The City preserves some extraordinary olde-worlde
places such as Sweetings or Simpson's Tavern, and
the famous pub Ye Olde Cheshire Cheese. Other ancient
taverns include the Grenadier, the Queen's Head, the
Trafalgar Tavern and the Windsor Castle. (For more
on modern pubs see below.)
afternoon tea, the Basil Street Hotel, Brown's Hotel
or The Ritz are best. Tea (or any light meal) at Fortnum's
Fountain is also pleasant. For good old fish 'n' chips,
the best chippy, Faulkner's, is in the heart of the
East End. Smithfield's St John has made quite a name
for its exploration of traditional British cooking,
including lots of offal (served in an uncompromising
London supposed to be a top place for curry?
are - it is said - more Indian restaurants in London
than in India. What's more, London is leading the
way with a new style of Indian-fusion cooking that,
for many, has taken the cuisine out of the 'ethnic'
category altogether. Leading exponents are Tamarind,
Zaika, Vama and The Cinnamon Club.
At the other end of the scale - but famous for the
quality of its food - lies the legendarily scruffy
Lahore Kebab House. In between, good places are legion
- see page 21 for a few more suggestions. Note that
many of the best names - Rasa and Kastoori, for example
- are veggie. As you will see, what good Indian restaurants
tend to have in common is that they are not located
in the West End.
the past ten years, many pubs have re-invented themselves
as informal restaurants - you order at the bar, and
your meal is brought to you. The Eagle was the original,
and is still often credited as the best.
The trend goes from strength to strength, and is pushing
the pub upmarket to an extent that would once have
been inconceivable even five years ago. Some arrivals
of recent years - the Admiral Codrington, The Perseverance,
The Ealing Park Tavern, St Johns, Oak and The Waterway,
for example - are much superior to many restaurants.
said diverse: what about other cuisines?
has good representations of most major cuisines (with
the possible exception of Latin American ones). Italian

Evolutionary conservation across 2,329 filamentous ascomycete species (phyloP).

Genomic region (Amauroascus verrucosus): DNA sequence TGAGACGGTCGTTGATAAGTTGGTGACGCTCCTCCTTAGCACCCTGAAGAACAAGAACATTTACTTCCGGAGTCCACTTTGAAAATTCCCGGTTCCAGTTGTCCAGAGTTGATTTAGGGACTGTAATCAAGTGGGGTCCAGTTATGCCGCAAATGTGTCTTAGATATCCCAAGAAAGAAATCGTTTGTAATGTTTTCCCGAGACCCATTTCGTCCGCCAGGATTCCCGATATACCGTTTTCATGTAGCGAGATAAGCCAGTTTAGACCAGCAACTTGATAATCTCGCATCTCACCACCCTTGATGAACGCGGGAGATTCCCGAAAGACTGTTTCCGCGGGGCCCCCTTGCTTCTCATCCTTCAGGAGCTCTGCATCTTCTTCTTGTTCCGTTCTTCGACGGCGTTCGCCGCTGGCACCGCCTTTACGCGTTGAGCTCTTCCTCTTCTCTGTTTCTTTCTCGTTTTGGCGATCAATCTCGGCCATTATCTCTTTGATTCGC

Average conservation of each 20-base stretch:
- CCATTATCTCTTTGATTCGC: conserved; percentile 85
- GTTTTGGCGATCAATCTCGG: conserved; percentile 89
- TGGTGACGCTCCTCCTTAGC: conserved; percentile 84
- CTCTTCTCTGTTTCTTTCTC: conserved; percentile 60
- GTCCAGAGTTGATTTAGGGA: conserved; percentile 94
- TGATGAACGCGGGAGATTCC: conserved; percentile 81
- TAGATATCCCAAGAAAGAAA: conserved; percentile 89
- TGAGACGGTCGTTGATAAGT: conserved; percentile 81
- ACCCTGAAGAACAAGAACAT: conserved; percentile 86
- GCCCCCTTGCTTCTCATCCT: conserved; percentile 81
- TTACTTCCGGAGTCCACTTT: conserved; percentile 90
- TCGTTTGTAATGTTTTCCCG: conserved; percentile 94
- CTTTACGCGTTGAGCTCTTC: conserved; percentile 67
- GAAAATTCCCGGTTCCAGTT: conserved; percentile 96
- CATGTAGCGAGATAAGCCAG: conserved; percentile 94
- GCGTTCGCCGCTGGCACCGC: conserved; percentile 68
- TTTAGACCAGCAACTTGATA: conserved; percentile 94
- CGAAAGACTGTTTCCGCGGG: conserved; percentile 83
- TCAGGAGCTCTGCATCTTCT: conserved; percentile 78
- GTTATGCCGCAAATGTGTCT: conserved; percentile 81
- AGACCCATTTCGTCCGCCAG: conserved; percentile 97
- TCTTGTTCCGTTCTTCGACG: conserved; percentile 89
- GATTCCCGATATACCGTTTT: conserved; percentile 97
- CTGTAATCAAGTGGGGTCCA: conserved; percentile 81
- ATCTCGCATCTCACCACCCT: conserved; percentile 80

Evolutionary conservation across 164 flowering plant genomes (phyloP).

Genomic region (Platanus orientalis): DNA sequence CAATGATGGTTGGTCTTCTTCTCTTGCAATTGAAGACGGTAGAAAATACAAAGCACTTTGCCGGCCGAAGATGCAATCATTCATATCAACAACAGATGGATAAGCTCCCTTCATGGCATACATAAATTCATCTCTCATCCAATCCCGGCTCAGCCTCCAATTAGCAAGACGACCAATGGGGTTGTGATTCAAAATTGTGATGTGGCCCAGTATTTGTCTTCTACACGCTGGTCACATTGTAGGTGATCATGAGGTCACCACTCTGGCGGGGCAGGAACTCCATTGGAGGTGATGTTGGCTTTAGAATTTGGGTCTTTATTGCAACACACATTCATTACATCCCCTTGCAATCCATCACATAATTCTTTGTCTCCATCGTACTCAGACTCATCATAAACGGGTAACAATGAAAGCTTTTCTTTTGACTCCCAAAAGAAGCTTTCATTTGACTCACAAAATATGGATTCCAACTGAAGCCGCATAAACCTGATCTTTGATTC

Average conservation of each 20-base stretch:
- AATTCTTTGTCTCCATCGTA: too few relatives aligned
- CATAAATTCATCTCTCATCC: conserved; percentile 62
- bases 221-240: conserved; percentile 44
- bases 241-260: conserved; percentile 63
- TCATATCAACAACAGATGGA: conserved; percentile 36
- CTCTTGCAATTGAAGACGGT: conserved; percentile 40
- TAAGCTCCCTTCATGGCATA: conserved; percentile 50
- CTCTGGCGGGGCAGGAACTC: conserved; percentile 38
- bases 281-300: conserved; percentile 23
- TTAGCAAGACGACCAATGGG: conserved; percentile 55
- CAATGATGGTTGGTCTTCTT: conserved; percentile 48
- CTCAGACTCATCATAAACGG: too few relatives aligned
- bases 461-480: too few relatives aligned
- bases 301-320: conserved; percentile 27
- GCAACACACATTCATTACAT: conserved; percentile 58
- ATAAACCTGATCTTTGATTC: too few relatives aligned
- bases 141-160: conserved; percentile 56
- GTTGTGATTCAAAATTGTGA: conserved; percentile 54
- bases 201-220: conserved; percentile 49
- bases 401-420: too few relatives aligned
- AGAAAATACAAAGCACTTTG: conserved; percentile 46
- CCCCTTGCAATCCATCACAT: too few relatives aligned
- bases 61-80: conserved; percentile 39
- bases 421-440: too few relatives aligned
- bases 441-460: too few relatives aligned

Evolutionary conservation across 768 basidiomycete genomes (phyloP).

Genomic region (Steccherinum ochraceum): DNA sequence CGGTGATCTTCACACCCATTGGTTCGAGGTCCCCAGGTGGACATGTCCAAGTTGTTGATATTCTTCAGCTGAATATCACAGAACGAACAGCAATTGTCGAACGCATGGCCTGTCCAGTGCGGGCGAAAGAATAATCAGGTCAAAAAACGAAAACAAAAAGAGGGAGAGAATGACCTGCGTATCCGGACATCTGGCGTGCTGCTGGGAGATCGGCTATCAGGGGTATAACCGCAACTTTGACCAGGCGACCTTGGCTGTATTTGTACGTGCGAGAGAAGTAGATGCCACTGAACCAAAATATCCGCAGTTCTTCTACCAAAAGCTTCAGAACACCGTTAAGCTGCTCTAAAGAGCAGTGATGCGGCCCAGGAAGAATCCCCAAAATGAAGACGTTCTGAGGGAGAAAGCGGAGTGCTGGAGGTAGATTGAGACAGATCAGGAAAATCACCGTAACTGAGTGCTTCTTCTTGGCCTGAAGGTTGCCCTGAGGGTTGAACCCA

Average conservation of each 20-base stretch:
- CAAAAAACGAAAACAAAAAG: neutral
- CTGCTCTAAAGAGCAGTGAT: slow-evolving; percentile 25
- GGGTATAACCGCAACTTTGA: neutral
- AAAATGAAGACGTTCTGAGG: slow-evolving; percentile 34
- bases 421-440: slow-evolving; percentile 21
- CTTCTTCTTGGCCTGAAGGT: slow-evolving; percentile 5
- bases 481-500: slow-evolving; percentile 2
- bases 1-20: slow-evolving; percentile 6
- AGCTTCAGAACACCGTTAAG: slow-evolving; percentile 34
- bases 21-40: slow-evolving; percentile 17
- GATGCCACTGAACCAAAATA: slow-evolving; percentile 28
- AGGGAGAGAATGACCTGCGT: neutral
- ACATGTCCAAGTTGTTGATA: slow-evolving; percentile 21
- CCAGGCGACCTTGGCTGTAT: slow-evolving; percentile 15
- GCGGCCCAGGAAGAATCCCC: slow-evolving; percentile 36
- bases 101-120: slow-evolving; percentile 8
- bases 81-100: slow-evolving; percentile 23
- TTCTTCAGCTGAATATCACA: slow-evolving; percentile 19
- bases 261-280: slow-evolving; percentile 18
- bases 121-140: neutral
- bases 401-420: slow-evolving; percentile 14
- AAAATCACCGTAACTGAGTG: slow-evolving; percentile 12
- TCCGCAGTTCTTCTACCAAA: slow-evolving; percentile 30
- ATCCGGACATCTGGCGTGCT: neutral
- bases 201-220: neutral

cooking has long been a popular choice for relaxed
neighbourhood dining, especially in the more affluent
parts of town, and there is an enormous variety of
trattorias and pizzerias. In recent years, some excellent
high-level Italians have emerged - see the list on
page 21. When it comes to oriental cuisines, the capital
is quite well provided for. There are many Chinese
restaurants, but the best of them - with the exception
of Fung Shing and Yming - are not in or near Chinatown.
The biggest concentration of excellent Chinese restaurants
is, in fact, in Bayswater - Royal China, Four Seasons
and Mandarin Kitchen. Thai cooking is also widespread
but strongest in west London. A few years ago, London
was weak in Japanese restaurants, especially at lower
price-levels, but there have been many improvements
in recent years, and the cuisine is now becoming fashionable
in a way which has long been the case in some US cities.
See the lists on page 21 for the top places in each
there any sharp practices I should look out for?
the 'blank credit card slip trick'- a fraud practised
to a shocking extent, even by many top places. If
you are presented with a credit card slip with a blank
line for a gratuity, don't assume that a tip is appropriate.
Often, 10% or 12.5% service has already been included
but the restaurant is hoping that you will inadvertently
'double up'. If you are not sure - and especially
if the bill has not been brought back so you can check
- ask if service was included. If so, don't add a
further tip unless the staff have been amazing. You
may also wish to write "please don't leave
this blank" on the slip.
London Restaurants 2003 and Harden's Top UK Restaurants
2003 are published by Harden's Limited and are available
from all good bookshops, or directly
article was supplied by